This past Sunday I attended Blessed Sacrament Cathedral in Sacramento. Overall the church is very attractive. I did note a few windows "I could have done without" - the "modern" vineleaves-and-
cutesayings kind. Not abstract enough to make you vomit or anything, and "okay" in their place - like somewhere besides a church - but not something the average Catholic would really look at and say "that window is really inspirational" or "wow."
A LOT of their windows were really wonderful though, like the ones on the lower eye level in the nave of the church, and the excellent ones behind the altar and in the transcept aisles. I grabbed a bulletin after Mass, and noted the following item:
"As promised when the Cathedral reopened in 2005, the Diocese of Sacramento has purchased a set of antique windows to replace the modern windows in the clerestory of the Cathedral. The first of those windows will be installed in the Cathedral next week, in time for the 150th anniversary of the Sisters of Mercy being celebrated on September 29.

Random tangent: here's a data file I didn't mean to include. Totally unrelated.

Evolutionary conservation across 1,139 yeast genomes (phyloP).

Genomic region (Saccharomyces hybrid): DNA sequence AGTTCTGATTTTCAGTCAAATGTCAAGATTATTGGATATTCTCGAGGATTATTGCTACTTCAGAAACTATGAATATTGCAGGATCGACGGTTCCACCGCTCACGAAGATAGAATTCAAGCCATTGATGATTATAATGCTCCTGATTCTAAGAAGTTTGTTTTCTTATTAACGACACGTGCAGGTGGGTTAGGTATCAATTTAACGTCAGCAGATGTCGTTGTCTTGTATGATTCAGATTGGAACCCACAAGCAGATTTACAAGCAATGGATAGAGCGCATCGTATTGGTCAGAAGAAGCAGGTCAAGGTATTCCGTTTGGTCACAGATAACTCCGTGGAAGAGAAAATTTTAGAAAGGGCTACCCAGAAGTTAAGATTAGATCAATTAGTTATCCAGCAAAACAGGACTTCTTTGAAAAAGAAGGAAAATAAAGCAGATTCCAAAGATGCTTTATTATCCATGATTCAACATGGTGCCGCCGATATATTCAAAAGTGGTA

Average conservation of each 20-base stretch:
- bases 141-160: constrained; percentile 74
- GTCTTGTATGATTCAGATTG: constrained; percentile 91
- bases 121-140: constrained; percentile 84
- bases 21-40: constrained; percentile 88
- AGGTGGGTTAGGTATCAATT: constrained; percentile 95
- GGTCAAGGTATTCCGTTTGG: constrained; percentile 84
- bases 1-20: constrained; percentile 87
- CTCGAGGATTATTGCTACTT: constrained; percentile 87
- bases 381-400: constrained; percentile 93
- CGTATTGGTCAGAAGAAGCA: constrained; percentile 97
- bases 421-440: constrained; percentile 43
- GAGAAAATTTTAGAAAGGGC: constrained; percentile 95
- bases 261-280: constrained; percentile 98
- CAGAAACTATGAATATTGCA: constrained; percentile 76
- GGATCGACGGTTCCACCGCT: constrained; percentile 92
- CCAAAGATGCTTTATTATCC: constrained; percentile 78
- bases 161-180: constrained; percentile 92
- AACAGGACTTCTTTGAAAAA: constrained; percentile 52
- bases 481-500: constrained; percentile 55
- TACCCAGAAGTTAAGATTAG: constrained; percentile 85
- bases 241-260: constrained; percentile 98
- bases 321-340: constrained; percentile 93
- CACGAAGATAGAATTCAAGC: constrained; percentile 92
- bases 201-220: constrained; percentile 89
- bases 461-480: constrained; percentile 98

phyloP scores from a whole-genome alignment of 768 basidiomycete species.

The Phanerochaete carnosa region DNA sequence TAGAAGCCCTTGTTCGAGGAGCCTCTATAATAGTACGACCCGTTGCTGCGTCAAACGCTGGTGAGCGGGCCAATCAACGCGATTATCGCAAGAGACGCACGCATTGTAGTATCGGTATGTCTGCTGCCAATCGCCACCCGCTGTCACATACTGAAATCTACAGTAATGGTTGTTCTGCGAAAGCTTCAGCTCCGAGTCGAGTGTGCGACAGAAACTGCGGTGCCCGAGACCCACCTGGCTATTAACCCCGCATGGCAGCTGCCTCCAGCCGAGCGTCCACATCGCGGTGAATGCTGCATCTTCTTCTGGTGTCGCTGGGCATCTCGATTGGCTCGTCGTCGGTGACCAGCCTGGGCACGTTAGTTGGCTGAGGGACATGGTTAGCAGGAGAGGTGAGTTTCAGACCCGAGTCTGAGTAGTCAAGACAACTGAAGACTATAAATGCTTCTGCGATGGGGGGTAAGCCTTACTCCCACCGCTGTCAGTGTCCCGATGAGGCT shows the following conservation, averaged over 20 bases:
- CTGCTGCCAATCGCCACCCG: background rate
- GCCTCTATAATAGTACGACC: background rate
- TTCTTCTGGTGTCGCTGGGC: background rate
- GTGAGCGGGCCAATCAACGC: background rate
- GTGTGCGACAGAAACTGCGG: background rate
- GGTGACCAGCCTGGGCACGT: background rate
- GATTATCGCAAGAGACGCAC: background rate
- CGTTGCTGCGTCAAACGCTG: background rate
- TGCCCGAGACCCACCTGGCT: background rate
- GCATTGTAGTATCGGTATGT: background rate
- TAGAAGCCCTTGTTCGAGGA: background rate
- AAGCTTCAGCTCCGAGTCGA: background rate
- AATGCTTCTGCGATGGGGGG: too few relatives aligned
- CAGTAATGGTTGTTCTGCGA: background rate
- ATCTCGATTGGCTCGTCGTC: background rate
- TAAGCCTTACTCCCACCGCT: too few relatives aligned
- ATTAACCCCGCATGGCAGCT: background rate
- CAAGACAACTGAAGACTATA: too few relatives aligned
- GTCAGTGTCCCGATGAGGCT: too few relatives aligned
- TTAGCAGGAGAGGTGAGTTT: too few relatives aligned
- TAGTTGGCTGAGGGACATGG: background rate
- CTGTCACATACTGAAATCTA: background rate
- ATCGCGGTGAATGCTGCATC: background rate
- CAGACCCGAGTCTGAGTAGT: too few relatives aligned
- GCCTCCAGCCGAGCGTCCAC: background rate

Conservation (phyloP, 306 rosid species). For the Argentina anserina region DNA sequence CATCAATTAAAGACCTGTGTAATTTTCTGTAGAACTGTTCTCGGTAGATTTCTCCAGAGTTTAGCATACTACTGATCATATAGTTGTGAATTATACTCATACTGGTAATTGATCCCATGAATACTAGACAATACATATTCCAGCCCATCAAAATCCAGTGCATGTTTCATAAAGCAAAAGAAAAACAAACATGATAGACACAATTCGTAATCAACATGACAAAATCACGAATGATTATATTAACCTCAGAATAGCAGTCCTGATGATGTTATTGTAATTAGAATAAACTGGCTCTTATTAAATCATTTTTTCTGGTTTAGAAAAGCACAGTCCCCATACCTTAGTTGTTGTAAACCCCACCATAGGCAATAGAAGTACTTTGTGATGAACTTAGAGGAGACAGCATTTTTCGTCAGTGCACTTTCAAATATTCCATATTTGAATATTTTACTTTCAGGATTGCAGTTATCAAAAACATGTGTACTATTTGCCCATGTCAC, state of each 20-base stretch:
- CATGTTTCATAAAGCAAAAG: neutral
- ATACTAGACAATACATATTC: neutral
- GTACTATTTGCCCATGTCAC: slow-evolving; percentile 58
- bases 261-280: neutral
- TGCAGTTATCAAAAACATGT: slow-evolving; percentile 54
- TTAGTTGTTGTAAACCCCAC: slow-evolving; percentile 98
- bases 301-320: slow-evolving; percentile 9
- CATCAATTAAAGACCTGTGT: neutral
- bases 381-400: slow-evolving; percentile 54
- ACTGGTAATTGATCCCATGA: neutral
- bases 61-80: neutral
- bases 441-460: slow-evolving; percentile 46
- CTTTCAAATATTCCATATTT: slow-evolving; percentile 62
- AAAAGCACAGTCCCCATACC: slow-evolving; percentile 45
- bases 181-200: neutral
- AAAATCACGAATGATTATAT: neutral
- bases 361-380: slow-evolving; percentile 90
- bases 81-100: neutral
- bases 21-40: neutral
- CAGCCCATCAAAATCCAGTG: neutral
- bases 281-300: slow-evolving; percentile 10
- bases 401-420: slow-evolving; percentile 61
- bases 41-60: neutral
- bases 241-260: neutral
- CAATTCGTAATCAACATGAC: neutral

In all, 10 antique windows have been purchased by the diocese—fabricated in the 19th century in the same style and brilliant colors as those in the east end of the Cathedral—portraying the joyful and glorious mysteries of the Rosary.
The diocese bought them from a church in Chilton, Wisconsin, that is being closed because the parish is amalgamating with a neighboring parish. The first window to be installed next week illustrates the first joyful mystery, the Annunciation, and is being sponsored by the Mercy Foundation to honor the 150 years of service by the Sisters of Mercy in the Diocese of Sacramento.
Sponsors are also being solicited for the remaining windows. A window can be sponsored for $150,000, and the sponsor’s name is enshrined at the bottom of the window, in the same style as those in the east end. The sponsors of the east end windows include such historic names as Margaret Crocker, Birdie Fair, and Tessie Fair."
The sad note is, of course, that it looks like other church parishes were being consolidated in Wisconsin.